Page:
What is rheumatoid arthritis (RA)?

Rheumatoid arthritis is an autoimmune disease that can get worse over time

Normally, the immune system protects the body from bacteria, viruses, and germs. In an autoimmune disease such as rheumatoid arthritis (RA), the immune system mistakenly attacks healthy tissues and cells. The exact cause is not known. In RA, the immune system mostly attacks the smaller joints of the hands and feet. The membrane surrounding the joint becomes swollen and inflamed. This causes pain, stiffness, swelling, and potential joint damage.

RA is a progressive disease. This means the pain, stiffness, and swelling can get worse over time. While there is currently no cure, there are medicines that can help relieve the symptoms and help you perform everyday activities with less difficulty.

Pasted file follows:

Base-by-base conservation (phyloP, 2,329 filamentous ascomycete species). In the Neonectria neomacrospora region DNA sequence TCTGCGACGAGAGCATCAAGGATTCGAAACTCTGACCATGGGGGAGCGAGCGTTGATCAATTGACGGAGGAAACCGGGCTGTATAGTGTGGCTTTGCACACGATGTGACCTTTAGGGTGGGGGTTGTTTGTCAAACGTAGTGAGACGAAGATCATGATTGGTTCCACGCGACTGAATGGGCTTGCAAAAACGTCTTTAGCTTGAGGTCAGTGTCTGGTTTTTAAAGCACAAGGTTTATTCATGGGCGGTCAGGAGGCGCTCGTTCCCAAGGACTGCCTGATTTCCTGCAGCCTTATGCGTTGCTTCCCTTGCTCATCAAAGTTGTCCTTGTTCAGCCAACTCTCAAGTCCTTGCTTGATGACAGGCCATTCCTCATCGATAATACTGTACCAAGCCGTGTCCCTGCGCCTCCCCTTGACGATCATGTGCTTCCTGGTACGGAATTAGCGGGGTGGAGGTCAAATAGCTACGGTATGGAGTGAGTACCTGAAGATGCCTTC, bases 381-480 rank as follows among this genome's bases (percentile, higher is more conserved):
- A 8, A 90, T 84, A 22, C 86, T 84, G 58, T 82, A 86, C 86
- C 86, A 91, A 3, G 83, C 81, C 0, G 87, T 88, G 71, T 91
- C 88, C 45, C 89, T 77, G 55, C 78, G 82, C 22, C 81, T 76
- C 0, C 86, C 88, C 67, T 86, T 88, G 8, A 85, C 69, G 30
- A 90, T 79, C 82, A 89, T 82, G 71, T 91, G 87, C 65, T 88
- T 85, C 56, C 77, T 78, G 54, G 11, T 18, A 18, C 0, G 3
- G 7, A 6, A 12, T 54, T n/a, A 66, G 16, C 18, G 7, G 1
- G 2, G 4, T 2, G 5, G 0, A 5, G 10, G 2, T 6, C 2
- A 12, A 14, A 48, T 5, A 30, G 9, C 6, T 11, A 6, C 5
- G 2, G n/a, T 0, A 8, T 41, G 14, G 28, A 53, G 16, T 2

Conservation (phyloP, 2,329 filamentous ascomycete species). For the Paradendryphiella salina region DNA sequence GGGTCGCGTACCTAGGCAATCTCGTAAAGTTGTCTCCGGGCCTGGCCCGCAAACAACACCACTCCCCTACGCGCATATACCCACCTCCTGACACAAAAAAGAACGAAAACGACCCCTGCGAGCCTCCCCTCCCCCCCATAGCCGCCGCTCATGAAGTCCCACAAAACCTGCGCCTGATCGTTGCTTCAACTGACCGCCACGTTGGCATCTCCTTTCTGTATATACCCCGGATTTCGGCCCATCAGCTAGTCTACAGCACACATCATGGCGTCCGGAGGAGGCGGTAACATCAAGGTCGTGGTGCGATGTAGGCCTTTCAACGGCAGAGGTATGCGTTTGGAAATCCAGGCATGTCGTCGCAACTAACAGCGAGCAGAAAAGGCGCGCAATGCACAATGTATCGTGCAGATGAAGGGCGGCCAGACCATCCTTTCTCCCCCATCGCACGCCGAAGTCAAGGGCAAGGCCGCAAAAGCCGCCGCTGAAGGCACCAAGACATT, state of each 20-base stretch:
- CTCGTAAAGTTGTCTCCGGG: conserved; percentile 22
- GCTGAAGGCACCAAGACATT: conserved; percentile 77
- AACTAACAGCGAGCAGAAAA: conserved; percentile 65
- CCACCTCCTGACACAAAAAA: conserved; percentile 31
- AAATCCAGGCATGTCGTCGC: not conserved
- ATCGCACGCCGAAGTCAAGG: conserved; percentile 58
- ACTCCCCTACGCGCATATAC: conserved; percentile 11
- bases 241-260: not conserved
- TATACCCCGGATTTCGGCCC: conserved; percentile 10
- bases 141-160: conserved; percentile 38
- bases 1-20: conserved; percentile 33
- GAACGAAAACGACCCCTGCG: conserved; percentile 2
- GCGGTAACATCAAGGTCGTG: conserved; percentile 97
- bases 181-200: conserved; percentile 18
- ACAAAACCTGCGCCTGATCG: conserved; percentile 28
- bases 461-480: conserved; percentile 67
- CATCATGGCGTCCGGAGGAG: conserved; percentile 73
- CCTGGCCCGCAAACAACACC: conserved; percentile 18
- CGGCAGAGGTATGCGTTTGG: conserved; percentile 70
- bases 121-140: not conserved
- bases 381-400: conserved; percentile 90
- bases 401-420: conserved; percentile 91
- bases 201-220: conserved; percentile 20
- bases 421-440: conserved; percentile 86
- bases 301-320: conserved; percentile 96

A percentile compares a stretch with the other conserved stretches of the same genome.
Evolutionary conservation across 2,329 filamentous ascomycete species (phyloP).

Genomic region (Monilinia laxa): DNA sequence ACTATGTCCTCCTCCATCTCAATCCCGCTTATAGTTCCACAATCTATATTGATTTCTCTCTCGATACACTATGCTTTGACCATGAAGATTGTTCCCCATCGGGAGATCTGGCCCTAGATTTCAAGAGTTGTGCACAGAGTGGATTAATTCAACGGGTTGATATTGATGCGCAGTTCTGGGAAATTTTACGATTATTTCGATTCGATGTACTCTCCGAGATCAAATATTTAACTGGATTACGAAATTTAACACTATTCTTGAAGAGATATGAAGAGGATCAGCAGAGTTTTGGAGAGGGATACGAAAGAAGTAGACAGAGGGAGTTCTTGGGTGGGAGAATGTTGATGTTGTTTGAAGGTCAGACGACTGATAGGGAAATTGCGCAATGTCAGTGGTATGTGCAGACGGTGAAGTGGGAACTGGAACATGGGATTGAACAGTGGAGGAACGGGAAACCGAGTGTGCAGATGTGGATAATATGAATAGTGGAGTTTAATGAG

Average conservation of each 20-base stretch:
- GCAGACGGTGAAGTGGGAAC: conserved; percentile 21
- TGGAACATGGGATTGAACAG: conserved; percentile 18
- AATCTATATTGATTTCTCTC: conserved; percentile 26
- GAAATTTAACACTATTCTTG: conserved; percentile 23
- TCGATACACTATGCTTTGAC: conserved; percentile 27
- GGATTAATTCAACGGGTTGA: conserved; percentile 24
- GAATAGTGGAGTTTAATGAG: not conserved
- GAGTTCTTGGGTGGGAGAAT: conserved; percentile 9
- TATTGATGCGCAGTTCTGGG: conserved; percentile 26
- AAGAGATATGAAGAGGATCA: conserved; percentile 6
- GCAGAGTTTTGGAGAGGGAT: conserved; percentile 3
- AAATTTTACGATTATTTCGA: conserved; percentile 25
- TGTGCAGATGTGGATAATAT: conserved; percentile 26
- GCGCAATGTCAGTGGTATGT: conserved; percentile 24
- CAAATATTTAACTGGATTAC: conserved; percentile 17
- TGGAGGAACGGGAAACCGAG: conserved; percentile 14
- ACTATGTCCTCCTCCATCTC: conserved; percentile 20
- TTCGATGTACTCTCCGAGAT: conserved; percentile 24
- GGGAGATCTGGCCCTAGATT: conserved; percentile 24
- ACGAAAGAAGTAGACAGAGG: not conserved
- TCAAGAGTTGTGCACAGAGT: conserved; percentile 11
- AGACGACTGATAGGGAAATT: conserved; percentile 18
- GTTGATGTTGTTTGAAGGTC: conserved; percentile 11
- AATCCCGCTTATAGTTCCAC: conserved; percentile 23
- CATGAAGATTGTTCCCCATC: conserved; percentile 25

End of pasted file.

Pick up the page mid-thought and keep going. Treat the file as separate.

Watch this video

to see how, over time, RA can cause inflammation of the joint lining, damaging cartilage and bone.

Who is affected by rheumatoid arthritis?

Rheumatoid arthritis affects the same joints on both sides of the body

RA typically occurs in a symmetrical fashion, so if a joint on the right side of the body is inflamed, the left one will likely be too. RA can occur in any joint, but usually starts in the smaller joints in your fingers, hands, wrists, and feet.

Rheumatoid arthritis symptoms may include:

  • Joint pain
  • Tender, warm, swollen joints
  • Morning stiffness lasting hours
  • Weakness

The specific joints affected by RA, as well as the frequency and severity of symptoms, can vary from one person to another. For many, the stiffness from RA is worse in the morning and after periods of inactivity.